People with Down syndrome are happy all the time.
John Michael and Luke are starting to mutually enjoy each others' company, which thrills me. To see these two together, as in the photo above, makes my heart sing with joy. And I wish it was like this all the time...
I love photography. Just as poetry captures the moment in writing, photography captures the moment visually. And while they say a picture is worth a thousand words... it's the moment before and after that remains unseen...
So, Myth #1 is that John Michael, and all people with Ds, is happy all the time.
In the 20 minutes before this photo was taken, I had corrected John Michael a dozen or more times for patting Luke on the head a little too hard... Pulling Luke toward him too tight... For grabbing the sample of root beer float away from Luke that I was holding for him to taste... For biting my fingers (it was an accident, but his teeth are SHARP!) when I was doling out turkey burger patty samples... etc, etc...
Life, right now, is in constant motion... kinda like a carousel spinning out of control, and I can't find a way to jump off.
These two together are both wonderful and trouble at the same time. John Michael can go from total joy and fun to total fit for not getting his way in no time at all. He will say, "Mom! Mom!" until I say, "What?" and give him the answer he wants. If not, he'll keep repeating himself. I LOVE that he is talking so much... really talking... and then I feel terrible when he doesn't get the subleties of language when I say, "No, you can't play a game right now. Maybe later."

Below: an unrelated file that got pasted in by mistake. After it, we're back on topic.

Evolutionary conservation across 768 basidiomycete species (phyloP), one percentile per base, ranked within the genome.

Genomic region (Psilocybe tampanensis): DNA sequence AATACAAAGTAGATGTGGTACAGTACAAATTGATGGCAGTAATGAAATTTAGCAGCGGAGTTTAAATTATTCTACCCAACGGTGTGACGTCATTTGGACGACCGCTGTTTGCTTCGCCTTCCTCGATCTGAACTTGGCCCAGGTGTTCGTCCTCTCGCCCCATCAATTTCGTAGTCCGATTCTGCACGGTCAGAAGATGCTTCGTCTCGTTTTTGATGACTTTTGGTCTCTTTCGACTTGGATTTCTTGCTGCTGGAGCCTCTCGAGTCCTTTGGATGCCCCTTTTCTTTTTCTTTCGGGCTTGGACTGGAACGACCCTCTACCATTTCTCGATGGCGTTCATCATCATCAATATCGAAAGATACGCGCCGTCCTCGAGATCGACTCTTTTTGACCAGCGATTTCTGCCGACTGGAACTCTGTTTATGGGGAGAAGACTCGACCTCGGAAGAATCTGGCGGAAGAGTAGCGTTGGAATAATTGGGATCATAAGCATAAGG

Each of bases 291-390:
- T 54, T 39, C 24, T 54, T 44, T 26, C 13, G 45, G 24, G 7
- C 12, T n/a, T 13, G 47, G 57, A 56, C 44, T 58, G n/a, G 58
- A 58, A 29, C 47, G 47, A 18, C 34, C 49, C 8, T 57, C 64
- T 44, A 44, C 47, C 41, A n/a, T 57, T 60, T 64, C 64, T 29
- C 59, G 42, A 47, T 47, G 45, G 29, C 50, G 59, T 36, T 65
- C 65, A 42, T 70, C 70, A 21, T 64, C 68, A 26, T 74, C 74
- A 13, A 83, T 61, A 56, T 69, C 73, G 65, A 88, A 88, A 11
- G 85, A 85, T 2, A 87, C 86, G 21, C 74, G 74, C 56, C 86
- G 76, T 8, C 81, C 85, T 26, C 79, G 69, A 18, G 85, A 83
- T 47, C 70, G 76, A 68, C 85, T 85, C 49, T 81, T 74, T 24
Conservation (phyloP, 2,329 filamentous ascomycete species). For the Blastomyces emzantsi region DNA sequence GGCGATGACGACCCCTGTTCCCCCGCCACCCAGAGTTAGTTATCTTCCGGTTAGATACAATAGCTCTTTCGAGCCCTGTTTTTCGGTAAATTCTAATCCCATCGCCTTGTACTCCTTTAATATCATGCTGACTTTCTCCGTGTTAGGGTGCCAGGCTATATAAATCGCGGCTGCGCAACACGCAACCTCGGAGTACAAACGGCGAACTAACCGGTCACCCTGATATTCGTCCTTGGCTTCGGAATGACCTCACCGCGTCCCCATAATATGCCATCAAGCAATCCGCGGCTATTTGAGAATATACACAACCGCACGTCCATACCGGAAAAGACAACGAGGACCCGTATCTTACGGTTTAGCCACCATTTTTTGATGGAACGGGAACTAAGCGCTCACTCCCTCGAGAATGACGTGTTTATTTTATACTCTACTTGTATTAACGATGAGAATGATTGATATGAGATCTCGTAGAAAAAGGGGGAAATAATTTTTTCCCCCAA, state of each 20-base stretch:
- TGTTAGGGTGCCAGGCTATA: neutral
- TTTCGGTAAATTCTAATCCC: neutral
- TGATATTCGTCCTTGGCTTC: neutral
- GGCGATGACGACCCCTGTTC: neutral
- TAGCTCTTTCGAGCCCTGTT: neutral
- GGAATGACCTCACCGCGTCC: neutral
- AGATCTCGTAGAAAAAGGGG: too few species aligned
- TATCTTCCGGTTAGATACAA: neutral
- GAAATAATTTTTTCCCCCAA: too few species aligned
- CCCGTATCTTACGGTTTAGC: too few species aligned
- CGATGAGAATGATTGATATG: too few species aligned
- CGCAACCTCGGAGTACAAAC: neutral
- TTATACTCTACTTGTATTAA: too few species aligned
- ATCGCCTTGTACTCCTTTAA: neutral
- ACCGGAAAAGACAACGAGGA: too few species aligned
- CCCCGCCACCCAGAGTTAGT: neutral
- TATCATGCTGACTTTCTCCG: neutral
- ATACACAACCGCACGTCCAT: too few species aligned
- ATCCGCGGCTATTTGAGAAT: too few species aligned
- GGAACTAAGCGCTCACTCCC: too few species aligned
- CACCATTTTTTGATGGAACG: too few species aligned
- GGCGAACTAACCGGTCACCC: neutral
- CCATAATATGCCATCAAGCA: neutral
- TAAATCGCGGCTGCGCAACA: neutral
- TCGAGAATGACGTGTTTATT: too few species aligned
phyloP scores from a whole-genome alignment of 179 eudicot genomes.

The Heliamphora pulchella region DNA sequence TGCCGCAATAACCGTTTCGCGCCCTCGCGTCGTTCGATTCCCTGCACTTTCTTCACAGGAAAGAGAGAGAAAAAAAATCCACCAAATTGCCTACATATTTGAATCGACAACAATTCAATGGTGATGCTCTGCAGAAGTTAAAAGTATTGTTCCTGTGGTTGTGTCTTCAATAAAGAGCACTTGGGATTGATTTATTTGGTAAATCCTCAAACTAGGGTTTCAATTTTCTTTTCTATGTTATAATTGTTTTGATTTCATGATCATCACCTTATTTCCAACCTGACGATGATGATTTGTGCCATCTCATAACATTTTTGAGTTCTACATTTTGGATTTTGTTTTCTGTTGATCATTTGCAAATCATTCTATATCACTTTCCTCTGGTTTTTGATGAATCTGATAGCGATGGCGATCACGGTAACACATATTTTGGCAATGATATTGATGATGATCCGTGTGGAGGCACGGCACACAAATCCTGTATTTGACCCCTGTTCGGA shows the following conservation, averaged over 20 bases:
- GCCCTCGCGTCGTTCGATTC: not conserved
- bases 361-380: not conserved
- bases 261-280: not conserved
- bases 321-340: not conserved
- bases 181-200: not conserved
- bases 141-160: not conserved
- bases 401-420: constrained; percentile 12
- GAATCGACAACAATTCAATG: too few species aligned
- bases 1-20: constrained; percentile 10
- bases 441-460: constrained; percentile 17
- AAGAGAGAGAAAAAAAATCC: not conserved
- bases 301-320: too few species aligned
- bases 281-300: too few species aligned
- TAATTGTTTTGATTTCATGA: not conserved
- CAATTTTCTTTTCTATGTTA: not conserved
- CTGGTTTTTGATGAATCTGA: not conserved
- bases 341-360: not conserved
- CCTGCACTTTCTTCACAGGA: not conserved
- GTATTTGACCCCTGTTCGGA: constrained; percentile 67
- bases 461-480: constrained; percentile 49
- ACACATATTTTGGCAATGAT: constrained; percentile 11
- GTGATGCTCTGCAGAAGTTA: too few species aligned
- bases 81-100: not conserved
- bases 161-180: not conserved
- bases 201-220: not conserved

"Mom! Mom! Game. Cows."
"No, John Michael, no cow game right now."
"No, John Michael, no game."
"Mom! Mom! Game. Cows."
Now, repeat 3 or 4 more times...
When he finally gives up, he cries.
Yes, it would be easier for me to give him the game, but I need to teach him that he doesn't get what he wants all the time (and I recently heard that cell phones are harmful to our kids and they shouldn't have them near their bodies too often).
Anyway, just wanted to bust that myth.
I'm glad it's not true... really.
I mean, I wouldn't want him just going through life without a vast array of feelings and experiences. I can say from experience, though, that when he's happy, he really is genuinely happy. And it's a wonderful thing. He's funny, too. I also love that he tells me he's happy.
"Yes, John Michael, happy. I'm happy you're happy. :-) "
And I think to myself... "Even though life is a challenge right now with you and Luke finding trouble together, I'm still very happy to be your mom, because the joy far outweighs anything else."